I am torn about how to describe the town of Tamarindo. My first impression was fairly negative, thinking that it was a rather seedy little semi-city that is in some sort of slow flux. There is much construction going on, and politicians are padding their pockets with foreign real estate money.
The road into town is still dirt, and depending on the mood of any particular driver who decides to stop in the middle of it, can become clogged with traffic. While you are waiting, you see all sorts of people from American college drop outs to Costa Rican artisans trying to earn a buck. If you are walking, it is quite difficult to get through town without being asked if you would like some marijuana or cocaine.
At first arrival, it is easy to think that the main drag is all that Tamarindo has to offer, but if you take your last left you will find there is much more to it, including a brand new supermercado, restaurants, bars, and casinos, and Playa Grande.
The primary beach is okay with some good surf spots, but it is often crowded with tourists who are just learning how to surf. The best beaches are those that require a little driving - Playa Avellanas, Playa Negra, and Playa Conchal. I had some great surf days at Avellenas and Negra, and snorkeled and rode a horse on the beach at Conchal.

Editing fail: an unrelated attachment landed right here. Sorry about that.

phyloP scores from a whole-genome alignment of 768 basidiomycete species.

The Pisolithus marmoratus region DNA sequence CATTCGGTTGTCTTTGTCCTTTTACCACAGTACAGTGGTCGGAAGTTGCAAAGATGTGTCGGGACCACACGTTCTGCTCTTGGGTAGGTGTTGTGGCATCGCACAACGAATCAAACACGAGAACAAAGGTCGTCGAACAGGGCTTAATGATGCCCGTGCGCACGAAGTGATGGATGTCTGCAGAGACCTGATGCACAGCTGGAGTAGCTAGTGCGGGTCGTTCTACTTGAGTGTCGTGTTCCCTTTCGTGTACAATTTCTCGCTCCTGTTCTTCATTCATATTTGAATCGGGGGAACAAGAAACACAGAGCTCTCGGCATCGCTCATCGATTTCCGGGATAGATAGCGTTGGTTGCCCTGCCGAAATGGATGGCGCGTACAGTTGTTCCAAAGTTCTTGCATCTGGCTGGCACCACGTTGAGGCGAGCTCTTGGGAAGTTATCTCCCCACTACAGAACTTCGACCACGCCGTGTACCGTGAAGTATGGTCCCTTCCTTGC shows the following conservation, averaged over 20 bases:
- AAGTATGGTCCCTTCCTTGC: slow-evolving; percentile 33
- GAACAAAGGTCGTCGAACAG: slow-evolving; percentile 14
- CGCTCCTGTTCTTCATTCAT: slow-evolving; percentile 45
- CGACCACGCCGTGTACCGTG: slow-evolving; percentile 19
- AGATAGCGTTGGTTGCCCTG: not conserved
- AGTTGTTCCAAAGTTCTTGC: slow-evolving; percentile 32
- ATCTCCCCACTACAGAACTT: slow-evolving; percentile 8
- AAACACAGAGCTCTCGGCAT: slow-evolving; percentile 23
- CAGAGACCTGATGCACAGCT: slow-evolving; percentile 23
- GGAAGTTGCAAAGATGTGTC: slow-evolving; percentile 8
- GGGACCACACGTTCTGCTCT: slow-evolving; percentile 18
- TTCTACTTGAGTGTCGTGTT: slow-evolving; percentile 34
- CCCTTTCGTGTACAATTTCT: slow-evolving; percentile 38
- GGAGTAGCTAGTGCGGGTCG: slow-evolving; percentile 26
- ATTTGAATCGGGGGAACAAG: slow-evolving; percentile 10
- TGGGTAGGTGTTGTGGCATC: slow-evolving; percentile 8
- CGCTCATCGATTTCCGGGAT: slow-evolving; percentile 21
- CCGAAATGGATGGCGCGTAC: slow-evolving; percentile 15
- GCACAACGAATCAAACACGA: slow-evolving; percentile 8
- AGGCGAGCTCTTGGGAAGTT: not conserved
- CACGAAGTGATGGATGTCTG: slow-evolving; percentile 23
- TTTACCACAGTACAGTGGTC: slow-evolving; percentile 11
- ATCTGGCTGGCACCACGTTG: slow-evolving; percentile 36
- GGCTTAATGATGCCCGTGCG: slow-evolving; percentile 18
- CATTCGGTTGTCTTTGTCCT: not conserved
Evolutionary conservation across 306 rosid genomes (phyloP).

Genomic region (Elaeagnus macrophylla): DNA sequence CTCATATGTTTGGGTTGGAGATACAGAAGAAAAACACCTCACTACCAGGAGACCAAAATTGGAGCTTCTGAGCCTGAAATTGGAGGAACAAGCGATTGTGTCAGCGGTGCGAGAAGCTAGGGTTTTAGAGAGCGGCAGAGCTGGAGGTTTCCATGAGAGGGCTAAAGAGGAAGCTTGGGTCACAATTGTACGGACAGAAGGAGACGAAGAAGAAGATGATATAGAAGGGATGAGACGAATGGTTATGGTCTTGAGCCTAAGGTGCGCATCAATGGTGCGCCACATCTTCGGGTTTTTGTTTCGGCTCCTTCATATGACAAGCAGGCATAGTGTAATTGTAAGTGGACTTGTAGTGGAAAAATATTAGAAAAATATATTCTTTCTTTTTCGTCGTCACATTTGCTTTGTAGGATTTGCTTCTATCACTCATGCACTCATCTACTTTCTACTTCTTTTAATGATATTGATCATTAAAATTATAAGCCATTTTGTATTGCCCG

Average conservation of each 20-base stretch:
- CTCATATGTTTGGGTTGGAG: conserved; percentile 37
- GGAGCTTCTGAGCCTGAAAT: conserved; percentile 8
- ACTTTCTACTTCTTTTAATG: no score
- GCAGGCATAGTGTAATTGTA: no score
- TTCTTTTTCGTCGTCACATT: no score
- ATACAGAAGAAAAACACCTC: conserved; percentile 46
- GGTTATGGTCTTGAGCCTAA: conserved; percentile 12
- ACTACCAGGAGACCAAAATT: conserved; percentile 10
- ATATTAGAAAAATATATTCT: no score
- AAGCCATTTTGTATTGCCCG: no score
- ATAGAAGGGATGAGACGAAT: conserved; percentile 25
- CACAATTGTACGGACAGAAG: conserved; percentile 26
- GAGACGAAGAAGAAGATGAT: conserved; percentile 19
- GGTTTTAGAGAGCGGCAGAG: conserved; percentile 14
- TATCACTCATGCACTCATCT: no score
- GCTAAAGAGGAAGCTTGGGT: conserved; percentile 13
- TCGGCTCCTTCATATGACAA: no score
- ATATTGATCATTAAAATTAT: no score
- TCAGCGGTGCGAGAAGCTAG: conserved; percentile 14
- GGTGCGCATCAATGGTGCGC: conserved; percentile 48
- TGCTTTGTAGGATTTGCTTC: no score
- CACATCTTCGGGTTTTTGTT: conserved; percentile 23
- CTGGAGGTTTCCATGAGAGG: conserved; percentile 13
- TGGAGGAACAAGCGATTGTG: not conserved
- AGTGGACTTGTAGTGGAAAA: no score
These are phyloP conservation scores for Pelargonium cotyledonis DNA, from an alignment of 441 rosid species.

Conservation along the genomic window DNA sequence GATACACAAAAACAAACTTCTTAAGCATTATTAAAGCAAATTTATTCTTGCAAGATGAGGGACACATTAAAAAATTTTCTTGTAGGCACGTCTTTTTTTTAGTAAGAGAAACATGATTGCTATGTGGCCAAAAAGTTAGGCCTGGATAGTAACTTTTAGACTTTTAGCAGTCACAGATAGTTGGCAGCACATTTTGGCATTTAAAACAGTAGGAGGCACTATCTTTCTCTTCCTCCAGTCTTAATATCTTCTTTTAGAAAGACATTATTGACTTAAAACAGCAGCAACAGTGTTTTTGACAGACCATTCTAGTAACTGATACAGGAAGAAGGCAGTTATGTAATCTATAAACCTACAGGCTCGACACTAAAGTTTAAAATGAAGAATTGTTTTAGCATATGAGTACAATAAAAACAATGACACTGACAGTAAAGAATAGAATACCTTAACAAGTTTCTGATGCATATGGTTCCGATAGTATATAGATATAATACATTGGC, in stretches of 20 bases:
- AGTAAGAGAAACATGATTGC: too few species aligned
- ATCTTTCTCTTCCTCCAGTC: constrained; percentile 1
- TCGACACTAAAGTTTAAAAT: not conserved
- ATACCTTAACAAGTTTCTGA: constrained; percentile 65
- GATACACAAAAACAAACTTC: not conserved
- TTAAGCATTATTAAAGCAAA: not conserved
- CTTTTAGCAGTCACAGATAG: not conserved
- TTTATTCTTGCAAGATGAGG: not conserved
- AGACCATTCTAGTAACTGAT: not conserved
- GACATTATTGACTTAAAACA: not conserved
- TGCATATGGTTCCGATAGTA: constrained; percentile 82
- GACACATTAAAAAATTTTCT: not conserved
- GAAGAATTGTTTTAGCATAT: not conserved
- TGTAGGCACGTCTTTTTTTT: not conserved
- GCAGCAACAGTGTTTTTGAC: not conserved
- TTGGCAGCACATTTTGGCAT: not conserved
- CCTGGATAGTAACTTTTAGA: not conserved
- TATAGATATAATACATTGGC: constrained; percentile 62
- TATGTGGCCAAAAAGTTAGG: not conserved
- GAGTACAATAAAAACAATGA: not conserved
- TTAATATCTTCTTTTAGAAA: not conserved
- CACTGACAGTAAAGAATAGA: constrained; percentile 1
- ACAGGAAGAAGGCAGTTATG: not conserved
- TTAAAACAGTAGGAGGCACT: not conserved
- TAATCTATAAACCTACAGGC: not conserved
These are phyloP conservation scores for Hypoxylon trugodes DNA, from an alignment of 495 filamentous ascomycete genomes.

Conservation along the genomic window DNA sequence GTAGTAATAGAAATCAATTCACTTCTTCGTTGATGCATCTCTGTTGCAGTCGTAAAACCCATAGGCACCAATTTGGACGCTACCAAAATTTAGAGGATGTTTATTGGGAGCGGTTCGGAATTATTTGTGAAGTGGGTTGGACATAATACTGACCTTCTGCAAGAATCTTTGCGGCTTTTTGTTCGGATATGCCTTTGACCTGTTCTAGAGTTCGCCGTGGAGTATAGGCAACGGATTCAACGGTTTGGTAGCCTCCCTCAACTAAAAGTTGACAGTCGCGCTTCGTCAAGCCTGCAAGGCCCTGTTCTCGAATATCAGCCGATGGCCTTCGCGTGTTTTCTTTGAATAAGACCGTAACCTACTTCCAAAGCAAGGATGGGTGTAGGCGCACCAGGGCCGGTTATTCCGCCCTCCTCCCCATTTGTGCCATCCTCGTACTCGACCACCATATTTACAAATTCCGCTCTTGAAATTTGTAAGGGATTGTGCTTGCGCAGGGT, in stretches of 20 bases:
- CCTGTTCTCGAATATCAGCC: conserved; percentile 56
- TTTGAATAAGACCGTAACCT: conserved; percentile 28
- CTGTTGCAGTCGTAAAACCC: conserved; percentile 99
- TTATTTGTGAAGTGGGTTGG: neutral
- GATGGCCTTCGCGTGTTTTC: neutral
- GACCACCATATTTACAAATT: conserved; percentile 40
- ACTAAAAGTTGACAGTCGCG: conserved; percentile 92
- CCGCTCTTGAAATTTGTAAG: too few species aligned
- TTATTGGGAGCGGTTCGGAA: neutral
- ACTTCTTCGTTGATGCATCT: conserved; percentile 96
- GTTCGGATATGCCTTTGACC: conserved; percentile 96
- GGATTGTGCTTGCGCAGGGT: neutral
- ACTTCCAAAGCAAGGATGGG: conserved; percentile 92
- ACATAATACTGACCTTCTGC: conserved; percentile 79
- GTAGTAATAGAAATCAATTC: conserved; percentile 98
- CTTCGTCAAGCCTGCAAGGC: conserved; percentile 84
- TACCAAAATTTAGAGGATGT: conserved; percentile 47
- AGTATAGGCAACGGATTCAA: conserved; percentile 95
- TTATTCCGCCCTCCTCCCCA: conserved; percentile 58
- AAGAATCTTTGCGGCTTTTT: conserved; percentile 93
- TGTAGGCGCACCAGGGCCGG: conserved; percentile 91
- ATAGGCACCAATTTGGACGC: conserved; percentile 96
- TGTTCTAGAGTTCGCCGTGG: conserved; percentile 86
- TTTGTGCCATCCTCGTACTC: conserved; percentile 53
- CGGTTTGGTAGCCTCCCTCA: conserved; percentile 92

If you are a surfer, and the conditions are good, you must organize a boat tour to Witch’s Rock and Ollie’s Point. Of note, Ollie’s Point is named after Oliver North who, under the Reagan Administration, smuggled arms to the Contras from this location.
After a week, I did find that there were some really good restaurants in Tamarindo, and many of the people were quite nice, but I was admittedly ready to get out of there and see what the rest of the country had to offer.
Driving from Liberia to Quepos
Unless you want to take the ferry, in order to get south of Tamarindo you need to drive east to Liberia and then make your way down Highway 1. Prior to arriving in Costa Rica, I had heard horror stories about the road conditions. While I did experience my fair share of bonzai drivers, pie-in-the-sky potholes, and even a fallen tree that required some offroading to get around, it was much better that I anticipated.